The top 10 Republicans running for their party's presidential nomination have debated for the first time. It was amazing in every sense of the word and I loved every minute of it. I jotted down some notes during the two-hour event — I could have watched for at least another hour! — and picked some of the winners and losers from the night. Enjoy!
Natural talent tends to shine through in big moments when the bright lights turn on. The Florida Senator, who had dipped in polls following a bump in the wake of his announcement, was terrific on Thursday night. He was poised, on message and seemingly entirely at ease — even when pressed on immigration, which could have been a problem for him. Rubio's response on his inexperience — “This election cannot be a resume competition” — was a good one. Most importantly for Rubio, he looked the part of a president. Hurdle cleared.
Megyn Kelly/Bret Baier/Chris Wallace
Moderating a 10-person debate that includes Donald Trump is no easy task. The Fox trio managed the back and forth very well and, more importantly, asked good, challenging questions without venturing into “gotcha” territory. With the exception of the weirdness that happened between 8:50 pm and the start of the debate (more on that below), they were outstanding.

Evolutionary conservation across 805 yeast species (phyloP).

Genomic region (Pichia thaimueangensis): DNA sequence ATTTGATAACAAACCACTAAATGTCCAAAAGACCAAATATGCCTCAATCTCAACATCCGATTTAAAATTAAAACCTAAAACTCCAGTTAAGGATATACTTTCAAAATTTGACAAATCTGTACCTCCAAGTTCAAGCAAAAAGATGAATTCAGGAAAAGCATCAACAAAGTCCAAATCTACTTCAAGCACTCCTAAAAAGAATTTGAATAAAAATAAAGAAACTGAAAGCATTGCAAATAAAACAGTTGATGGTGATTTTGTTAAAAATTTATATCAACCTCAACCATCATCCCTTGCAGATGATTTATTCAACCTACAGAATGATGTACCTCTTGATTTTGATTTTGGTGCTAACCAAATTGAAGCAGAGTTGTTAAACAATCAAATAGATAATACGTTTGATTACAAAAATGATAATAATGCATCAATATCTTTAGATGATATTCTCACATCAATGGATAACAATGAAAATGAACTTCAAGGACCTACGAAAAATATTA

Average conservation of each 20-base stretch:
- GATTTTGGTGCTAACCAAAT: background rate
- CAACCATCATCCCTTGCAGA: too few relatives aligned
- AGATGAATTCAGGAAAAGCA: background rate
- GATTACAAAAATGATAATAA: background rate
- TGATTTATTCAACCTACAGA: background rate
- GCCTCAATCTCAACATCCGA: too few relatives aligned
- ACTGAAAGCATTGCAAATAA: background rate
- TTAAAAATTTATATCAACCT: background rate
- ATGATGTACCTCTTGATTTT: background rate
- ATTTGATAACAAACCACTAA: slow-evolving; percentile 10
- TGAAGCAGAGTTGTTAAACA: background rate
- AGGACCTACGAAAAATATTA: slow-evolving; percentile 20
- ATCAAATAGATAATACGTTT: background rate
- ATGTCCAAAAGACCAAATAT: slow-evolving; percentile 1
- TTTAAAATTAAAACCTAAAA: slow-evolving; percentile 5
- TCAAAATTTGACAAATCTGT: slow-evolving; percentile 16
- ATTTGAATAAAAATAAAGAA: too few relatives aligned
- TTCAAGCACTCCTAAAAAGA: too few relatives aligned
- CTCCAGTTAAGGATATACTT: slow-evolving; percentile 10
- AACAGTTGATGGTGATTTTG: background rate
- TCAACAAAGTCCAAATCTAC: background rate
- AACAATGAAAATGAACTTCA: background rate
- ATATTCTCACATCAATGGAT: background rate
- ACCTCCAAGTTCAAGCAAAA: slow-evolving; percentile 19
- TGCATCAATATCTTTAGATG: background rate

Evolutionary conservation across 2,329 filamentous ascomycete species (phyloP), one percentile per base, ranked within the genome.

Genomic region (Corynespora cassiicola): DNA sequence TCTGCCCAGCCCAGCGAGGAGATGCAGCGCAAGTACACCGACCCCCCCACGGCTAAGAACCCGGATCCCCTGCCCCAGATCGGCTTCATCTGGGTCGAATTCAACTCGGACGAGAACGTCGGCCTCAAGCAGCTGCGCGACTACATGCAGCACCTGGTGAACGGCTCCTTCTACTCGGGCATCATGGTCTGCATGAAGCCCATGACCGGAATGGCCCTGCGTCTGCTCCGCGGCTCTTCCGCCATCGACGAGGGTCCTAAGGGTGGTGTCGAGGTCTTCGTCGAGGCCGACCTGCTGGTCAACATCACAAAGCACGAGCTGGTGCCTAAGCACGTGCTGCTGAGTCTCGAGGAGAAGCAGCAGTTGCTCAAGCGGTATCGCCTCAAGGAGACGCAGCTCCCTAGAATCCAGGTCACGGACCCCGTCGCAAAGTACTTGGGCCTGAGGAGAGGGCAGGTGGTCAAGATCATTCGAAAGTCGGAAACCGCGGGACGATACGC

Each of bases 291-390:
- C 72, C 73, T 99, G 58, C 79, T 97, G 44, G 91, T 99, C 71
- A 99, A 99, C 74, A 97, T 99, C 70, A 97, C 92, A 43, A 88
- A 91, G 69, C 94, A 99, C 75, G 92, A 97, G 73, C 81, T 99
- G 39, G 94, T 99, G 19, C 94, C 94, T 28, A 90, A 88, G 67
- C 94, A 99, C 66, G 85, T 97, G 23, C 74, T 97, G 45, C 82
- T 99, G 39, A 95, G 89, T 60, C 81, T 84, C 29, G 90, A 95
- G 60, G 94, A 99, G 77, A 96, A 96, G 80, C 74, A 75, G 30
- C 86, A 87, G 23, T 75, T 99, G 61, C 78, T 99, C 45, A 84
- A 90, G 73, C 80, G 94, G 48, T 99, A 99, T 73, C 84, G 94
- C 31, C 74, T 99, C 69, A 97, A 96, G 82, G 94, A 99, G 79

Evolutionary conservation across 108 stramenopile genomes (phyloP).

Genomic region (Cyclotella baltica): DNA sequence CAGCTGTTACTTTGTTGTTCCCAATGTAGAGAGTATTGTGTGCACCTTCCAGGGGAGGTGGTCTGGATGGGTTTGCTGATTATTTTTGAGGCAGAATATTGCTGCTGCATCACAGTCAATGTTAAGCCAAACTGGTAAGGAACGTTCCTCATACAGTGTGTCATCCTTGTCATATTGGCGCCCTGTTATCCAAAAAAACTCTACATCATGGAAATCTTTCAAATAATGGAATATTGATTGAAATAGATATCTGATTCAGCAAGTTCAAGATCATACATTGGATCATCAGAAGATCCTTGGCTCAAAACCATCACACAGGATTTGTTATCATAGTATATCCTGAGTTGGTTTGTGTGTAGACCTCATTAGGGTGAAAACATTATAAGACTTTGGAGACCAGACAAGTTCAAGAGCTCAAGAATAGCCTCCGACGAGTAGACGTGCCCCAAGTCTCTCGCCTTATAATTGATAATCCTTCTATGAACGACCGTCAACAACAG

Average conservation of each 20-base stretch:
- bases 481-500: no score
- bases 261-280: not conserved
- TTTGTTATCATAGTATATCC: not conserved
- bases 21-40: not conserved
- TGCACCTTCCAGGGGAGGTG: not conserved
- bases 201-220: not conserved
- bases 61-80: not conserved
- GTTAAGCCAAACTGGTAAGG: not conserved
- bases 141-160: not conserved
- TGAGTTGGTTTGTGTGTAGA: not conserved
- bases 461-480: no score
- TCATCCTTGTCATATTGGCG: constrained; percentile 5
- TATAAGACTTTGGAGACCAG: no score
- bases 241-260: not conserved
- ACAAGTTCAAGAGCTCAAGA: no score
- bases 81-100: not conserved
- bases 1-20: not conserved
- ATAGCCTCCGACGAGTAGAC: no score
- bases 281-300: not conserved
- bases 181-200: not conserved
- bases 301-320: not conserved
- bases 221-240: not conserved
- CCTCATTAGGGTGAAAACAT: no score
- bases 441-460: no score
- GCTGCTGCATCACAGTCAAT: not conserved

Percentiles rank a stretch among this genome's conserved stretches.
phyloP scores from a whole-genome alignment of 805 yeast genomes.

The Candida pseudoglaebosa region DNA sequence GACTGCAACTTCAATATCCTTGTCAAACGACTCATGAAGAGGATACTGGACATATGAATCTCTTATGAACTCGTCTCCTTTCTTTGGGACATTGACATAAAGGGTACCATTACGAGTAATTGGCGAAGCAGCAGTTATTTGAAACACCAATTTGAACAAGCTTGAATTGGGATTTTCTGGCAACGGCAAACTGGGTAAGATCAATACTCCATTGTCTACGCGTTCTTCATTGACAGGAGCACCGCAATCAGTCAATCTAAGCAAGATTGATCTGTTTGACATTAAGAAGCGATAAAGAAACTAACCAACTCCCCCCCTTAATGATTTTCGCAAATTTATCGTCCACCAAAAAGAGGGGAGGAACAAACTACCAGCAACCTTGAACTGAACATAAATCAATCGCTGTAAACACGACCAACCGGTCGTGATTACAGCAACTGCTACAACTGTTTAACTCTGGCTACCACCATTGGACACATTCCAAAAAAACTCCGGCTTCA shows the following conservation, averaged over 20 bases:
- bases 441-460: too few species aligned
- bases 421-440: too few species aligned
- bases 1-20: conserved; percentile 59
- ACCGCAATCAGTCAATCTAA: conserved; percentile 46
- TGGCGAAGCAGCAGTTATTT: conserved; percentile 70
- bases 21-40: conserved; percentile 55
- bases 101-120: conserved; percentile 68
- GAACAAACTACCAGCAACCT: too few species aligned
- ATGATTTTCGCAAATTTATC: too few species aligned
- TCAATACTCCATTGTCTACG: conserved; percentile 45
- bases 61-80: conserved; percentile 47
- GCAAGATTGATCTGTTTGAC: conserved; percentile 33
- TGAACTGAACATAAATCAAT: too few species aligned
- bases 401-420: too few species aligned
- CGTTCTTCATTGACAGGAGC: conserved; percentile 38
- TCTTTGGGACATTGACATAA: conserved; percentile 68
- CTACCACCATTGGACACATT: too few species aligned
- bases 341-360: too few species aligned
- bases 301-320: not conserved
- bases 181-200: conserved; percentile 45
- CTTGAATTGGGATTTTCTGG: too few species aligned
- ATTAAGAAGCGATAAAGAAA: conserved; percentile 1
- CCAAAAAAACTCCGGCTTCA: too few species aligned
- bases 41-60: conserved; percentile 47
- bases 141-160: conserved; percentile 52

John Kasich's first hour
The Ohio governor came across as reasonable, conservative and just different enough in the first 60 (or so) minutes of the debate. It helped him that the crowd in Cleveland was ready to jump out of their chairs at his every utterance but Kasich still did well — particularly in the agile way he avoided attacking or praising Trump. Kasich faded from sight a bit in the second half of the debate although his same-sex marriage answer was personal and effective.
Ben Carson's second hour
The acclaimed neurosurgeon was nowhere to be found through the first half of the debate. But in the second hour and, in particular, the final 15 minutes or, Carson was outstanding. His closing statement was among the best — if not the best of the group. Carson's math is simple: The more he talks about being a brain surgeon, the better.